When we reverse type 2 diabetes, hyperinsulinemia, and obesity, we are advocating for less medical intervention and more patient self-care.
Empowering the patient to manage a lifestyle disease with a lifestyle intervention does not result in a medical profit.
There is no financial incentive in the Business of Medicine, Big Pharma, or Big Food for this position.
It is obvious that big pharma and big food will not likely be supporting studies that reduce the utilization of their products over non-compensable lifestyle changes. Evidence-based academic research is also unlikely to be performed by academicians who are funded by these same interests. The entire health delivery industry seems to be geared towards medicalization of treatment rather than lifestyle improvement, which would radically disrupt the status quo. “doctors who got money from drug and device makers—even just a meal—prescribed a higher percentage of brand-name drugs overall than doctors who didn’t” and “the more money doctors receive…the more brand-name drugs they tend to prescribe.” Ornstein C, Jones RG, Tigas M. Now there’s proof: docs who get company cash tend to prescribe more brand-name meds. ProPublica. https://www.propublica.org/article/doctors-who-take-company-cash-tend-to-prescribe-more-brand-name-drugs. Published March 17, 2016. Accessed May 1, 2016.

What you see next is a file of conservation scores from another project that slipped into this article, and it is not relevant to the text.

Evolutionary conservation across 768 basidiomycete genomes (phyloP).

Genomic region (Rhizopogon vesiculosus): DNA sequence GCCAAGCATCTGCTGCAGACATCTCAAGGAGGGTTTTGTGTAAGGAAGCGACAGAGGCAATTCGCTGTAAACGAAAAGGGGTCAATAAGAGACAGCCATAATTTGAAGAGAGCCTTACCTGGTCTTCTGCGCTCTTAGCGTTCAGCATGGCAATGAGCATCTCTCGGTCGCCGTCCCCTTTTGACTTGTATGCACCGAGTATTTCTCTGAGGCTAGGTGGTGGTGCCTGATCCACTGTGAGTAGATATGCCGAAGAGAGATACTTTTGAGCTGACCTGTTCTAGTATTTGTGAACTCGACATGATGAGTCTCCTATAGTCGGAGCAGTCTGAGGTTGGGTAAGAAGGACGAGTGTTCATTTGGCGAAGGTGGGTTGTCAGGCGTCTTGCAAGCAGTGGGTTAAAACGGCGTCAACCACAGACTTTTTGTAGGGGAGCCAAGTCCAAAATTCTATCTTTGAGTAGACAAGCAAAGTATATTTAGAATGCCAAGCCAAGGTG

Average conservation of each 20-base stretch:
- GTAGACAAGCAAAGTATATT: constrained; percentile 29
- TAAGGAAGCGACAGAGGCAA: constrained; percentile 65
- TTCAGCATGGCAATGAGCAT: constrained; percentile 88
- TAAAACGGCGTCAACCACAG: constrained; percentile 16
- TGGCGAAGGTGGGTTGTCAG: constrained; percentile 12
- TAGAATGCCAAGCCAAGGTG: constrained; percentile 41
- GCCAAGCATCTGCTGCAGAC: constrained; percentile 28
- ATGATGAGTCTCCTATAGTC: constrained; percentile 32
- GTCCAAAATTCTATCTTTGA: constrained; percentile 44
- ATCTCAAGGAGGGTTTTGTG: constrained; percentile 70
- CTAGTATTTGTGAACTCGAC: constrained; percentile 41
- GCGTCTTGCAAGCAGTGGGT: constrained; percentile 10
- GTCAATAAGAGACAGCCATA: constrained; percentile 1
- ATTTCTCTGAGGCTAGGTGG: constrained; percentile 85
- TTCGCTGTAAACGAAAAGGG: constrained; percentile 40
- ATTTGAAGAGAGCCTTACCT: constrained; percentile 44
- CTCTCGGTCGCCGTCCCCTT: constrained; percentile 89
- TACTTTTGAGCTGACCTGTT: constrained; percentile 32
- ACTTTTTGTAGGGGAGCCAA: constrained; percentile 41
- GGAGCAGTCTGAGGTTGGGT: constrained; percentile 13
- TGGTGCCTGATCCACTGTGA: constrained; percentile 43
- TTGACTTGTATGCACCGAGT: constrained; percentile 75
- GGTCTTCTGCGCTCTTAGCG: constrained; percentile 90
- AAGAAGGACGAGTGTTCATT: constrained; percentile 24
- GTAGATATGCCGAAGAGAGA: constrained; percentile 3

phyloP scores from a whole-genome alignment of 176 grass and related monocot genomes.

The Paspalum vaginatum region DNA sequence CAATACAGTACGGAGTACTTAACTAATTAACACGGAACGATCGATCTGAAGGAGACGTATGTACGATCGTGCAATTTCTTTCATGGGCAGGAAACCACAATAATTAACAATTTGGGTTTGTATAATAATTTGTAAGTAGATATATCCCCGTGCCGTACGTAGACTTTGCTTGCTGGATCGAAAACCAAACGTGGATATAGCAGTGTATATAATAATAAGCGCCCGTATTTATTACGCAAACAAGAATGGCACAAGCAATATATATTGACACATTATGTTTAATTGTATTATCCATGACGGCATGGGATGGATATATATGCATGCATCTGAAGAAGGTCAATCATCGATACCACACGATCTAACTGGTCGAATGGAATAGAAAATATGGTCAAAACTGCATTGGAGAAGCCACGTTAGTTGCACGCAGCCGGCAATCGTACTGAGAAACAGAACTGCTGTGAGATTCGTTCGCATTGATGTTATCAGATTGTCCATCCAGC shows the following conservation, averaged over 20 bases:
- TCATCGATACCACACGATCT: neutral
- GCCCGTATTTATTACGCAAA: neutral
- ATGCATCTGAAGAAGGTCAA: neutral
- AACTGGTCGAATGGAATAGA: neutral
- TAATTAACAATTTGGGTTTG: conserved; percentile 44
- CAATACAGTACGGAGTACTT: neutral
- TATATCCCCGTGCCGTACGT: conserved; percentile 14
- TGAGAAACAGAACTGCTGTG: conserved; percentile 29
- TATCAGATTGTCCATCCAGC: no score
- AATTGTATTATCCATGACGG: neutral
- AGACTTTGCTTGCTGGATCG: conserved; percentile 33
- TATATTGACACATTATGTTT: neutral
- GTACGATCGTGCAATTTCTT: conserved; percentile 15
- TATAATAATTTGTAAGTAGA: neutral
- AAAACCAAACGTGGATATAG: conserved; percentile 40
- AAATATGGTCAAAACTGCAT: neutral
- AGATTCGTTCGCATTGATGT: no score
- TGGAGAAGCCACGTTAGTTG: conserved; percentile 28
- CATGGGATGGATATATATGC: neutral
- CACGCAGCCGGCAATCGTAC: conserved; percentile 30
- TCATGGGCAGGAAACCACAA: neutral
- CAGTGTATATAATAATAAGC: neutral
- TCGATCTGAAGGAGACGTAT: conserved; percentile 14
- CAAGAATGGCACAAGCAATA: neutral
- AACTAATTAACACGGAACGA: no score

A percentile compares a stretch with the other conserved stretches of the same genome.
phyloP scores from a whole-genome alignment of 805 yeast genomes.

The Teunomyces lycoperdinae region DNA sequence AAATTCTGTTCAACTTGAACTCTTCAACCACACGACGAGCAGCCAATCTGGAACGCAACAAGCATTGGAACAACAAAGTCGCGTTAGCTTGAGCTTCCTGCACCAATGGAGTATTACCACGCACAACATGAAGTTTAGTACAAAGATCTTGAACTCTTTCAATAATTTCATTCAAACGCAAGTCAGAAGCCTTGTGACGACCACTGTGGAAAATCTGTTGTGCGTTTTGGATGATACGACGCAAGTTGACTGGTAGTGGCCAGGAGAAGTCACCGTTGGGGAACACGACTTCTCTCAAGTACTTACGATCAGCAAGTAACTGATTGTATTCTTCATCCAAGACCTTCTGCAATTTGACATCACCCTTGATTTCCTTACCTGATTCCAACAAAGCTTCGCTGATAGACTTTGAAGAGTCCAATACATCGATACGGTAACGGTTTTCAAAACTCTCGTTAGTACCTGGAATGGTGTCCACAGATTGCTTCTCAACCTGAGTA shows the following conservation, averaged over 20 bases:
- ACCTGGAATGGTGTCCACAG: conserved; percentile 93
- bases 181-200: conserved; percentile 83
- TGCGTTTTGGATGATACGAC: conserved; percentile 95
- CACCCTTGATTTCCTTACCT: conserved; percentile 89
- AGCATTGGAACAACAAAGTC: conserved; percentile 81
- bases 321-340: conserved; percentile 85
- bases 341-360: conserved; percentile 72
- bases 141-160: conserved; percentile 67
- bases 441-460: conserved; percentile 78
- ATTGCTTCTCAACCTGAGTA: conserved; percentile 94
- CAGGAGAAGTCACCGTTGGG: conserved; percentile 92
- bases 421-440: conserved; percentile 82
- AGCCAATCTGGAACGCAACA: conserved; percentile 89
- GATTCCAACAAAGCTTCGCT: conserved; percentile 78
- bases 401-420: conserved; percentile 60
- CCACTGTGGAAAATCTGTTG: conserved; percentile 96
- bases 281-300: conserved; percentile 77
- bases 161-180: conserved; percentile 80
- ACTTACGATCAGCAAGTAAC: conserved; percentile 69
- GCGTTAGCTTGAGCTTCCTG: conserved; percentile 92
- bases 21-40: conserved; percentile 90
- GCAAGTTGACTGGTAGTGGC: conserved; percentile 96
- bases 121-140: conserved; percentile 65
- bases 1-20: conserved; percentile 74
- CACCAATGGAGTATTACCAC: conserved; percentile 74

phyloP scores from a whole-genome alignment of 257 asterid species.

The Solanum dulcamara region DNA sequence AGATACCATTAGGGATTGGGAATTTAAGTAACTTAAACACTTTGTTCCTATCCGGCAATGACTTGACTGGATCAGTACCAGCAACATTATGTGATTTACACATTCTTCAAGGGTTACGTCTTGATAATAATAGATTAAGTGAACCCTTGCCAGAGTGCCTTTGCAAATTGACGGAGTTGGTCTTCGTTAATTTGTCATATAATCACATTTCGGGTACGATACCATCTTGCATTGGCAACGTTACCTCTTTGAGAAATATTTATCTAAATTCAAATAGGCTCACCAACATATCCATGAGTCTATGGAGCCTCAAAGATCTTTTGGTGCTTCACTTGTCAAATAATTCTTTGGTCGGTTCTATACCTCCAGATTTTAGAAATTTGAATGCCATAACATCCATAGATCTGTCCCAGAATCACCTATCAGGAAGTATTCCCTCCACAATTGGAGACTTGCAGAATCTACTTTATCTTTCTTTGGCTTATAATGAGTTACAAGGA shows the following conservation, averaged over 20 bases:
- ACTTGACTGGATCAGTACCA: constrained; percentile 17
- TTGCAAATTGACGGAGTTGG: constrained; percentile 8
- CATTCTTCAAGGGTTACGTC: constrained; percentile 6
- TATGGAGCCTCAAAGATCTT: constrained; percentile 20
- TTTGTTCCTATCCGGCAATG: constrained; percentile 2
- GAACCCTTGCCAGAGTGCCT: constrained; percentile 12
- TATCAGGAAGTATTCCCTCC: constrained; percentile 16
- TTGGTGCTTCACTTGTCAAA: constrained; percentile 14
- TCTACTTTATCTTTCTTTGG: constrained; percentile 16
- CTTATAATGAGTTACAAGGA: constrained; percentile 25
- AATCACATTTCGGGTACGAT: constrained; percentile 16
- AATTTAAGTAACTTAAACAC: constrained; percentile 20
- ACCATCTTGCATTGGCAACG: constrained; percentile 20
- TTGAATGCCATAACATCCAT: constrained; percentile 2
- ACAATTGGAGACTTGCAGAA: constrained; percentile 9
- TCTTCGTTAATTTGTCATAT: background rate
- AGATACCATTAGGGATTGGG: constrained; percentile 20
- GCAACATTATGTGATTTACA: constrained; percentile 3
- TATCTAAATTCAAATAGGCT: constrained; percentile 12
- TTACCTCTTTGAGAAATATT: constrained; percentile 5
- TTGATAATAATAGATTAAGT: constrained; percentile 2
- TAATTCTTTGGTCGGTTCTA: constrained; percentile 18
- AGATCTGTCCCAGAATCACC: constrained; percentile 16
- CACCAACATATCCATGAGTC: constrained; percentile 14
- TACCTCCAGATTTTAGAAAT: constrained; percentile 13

The effects of pharmaceutical firm enticements on physician prescribing patterns. There’s no such thing as a free lunch. J P Orlowski and L Wateska. Chest 1992;102; 270-273 DOI 10.1378/chest.102.1.270Tags: Business of Medicine, Diabetes, Hyperinsulinemia, pharmaceutical